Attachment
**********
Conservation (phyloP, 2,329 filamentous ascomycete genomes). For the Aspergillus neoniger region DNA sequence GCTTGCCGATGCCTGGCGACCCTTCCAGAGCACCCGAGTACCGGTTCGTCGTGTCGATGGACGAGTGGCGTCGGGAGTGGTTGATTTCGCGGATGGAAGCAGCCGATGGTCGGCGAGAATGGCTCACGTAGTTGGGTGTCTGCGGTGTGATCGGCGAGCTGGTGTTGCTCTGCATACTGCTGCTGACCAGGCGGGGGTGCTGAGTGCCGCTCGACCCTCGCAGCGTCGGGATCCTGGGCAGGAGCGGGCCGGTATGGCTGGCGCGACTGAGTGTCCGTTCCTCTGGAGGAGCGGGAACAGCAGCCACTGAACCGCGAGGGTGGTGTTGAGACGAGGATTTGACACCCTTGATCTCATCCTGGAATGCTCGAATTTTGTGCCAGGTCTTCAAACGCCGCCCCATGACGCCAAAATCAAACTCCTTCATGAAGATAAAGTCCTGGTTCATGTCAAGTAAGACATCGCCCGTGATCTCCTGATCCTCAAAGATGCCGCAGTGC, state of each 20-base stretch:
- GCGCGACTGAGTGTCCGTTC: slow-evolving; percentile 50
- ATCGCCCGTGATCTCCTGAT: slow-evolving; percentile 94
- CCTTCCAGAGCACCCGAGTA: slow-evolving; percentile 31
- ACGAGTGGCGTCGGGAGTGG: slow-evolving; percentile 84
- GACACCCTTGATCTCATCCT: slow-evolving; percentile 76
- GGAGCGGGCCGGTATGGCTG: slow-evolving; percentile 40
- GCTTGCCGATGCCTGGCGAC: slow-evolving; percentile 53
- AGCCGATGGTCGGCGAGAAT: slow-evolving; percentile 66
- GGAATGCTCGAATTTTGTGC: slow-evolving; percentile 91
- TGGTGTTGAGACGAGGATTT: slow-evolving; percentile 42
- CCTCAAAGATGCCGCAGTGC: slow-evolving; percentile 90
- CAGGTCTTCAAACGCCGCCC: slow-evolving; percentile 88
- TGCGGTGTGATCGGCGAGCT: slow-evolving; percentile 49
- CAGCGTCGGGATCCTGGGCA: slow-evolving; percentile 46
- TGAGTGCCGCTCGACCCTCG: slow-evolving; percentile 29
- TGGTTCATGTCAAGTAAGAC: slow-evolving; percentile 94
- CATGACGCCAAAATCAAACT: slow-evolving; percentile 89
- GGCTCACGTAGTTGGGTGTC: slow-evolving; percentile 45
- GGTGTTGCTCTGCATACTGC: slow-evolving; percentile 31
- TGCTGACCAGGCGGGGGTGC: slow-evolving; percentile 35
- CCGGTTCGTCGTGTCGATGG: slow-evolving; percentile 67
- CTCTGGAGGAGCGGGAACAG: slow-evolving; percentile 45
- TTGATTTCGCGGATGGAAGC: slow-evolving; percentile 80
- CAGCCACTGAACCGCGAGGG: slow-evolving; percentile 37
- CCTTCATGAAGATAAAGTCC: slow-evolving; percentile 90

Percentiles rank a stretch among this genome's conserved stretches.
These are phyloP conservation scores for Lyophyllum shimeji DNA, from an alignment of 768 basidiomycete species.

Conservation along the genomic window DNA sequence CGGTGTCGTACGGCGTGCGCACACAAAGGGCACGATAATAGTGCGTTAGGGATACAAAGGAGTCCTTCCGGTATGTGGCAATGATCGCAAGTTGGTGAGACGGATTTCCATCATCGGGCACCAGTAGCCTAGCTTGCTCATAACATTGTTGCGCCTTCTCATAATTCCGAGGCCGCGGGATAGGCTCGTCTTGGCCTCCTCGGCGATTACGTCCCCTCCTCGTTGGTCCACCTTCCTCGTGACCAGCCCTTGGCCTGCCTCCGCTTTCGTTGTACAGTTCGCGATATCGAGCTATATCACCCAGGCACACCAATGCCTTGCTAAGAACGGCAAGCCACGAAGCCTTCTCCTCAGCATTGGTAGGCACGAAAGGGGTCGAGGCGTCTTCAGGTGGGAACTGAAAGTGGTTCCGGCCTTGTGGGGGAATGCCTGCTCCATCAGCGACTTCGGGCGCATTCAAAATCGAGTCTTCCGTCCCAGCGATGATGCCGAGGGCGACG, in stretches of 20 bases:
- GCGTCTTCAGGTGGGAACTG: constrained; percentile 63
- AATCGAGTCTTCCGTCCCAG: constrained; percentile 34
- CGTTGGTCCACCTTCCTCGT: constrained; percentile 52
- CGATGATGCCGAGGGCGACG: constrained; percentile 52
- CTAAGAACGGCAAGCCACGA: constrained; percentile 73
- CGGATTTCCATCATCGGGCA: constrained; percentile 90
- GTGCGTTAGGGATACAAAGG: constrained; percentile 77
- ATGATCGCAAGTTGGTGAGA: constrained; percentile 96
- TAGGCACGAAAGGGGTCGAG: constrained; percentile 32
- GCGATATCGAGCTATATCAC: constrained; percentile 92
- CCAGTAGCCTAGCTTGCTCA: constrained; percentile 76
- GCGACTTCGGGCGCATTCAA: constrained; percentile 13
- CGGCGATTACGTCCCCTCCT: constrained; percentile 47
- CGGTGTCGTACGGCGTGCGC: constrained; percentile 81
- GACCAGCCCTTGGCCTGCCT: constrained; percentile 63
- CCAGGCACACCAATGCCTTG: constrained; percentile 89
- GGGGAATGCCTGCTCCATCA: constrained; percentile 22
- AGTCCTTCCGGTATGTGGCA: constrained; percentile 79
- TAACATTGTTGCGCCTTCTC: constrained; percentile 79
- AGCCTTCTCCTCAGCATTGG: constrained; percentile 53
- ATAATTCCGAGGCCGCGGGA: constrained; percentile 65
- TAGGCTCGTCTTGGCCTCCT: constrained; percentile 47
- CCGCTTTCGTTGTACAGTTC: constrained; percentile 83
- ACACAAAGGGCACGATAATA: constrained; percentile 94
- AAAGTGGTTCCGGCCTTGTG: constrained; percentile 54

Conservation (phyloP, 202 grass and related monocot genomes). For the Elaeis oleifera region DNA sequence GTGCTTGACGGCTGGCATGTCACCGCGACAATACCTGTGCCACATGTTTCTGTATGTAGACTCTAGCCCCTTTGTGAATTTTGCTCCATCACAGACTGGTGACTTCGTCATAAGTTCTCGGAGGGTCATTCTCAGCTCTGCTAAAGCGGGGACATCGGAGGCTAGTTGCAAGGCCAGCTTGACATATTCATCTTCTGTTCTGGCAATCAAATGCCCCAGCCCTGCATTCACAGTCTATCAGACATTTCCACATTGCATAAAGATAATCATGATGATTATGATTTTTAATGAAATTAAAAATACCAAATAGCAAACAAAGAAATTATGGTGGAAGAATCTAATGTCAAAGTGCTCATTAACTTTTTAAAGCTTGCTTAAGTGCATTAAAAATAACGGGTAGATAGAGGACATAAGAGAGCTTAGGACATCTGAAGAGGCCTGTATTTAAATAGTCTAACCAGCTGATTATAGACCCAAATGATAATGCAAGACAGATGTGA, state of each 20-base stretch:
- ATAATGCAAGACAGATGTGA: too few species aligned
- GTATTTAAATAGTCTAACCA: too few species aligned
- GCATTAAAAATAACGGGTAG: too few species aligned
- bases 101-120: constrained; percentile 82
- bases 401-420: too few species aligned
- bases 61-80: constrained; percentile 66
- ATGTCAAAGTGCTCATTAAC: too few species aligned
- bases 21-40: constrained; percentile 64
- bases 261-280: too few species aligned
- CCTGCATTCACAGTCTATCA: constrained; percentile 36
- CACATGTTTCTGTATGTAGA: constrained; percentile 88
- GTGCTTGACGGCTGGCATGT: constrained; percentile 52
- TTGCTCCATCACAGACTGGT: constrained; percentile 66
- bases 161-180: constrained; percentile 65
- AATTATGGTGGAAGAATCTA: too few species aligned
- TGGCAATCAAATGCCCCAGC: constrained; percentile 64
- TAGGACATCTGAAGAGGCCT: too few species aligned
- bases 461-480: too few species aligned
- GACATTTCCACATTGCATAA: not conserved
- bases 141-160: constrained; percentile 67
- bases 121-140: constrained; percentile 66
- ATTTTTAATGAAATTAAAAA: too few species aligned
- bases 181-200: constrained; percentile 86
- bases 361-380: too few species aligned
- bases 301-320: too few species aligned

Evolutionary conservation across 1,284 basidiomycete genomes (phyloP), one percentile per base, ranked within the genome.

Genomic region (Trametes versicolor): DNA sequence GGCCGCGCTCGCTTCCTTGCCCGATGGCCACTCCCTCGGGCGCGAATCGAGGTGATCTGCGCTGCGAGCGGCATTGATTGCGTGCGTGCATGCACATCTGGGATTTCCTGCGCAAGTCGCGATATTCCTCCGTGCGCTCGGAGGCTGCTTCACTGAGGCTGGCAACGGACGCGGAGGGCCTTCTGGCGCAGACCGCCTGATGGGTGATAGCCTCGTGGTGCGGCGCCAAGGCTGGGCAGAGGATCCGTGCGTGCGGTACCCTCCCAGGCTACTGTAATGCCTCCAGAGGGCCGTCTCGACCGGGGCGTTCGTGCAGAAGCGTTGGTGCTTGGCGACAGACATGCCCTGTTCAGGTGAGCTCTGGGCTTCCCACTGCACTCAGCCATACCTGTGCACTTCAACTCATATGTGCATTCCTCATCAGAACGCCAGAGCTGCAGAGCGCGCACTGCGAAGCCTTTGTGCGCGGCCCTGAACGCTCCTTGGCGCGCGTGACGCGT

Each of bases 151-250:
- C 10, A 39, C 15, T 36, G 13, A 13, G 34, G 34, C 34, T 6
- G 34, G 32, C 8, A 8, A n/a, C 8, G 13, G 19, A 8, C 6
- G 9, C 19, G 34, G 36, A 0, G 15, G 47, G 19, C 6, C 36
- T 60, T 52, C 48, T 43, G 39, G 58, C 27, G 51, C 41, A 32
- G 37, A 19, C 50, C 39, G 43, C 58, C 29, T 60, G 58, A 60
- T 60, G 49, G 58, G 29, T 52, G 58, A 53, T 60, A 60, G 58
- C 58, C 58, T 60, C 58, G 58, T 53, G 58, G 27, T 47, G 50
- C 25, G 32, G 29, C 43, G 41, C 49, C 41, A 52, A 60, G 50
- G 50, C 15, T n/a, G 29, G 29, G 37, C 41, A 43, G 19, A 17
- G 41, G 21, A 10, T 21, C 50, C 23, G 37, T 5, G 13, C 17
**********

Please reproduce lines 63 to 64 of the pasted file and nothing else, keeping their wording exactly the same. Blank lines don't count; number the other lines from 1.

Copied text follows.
- bases 21-40: constrained; percentile 64
- bases 261-280: too few species aligned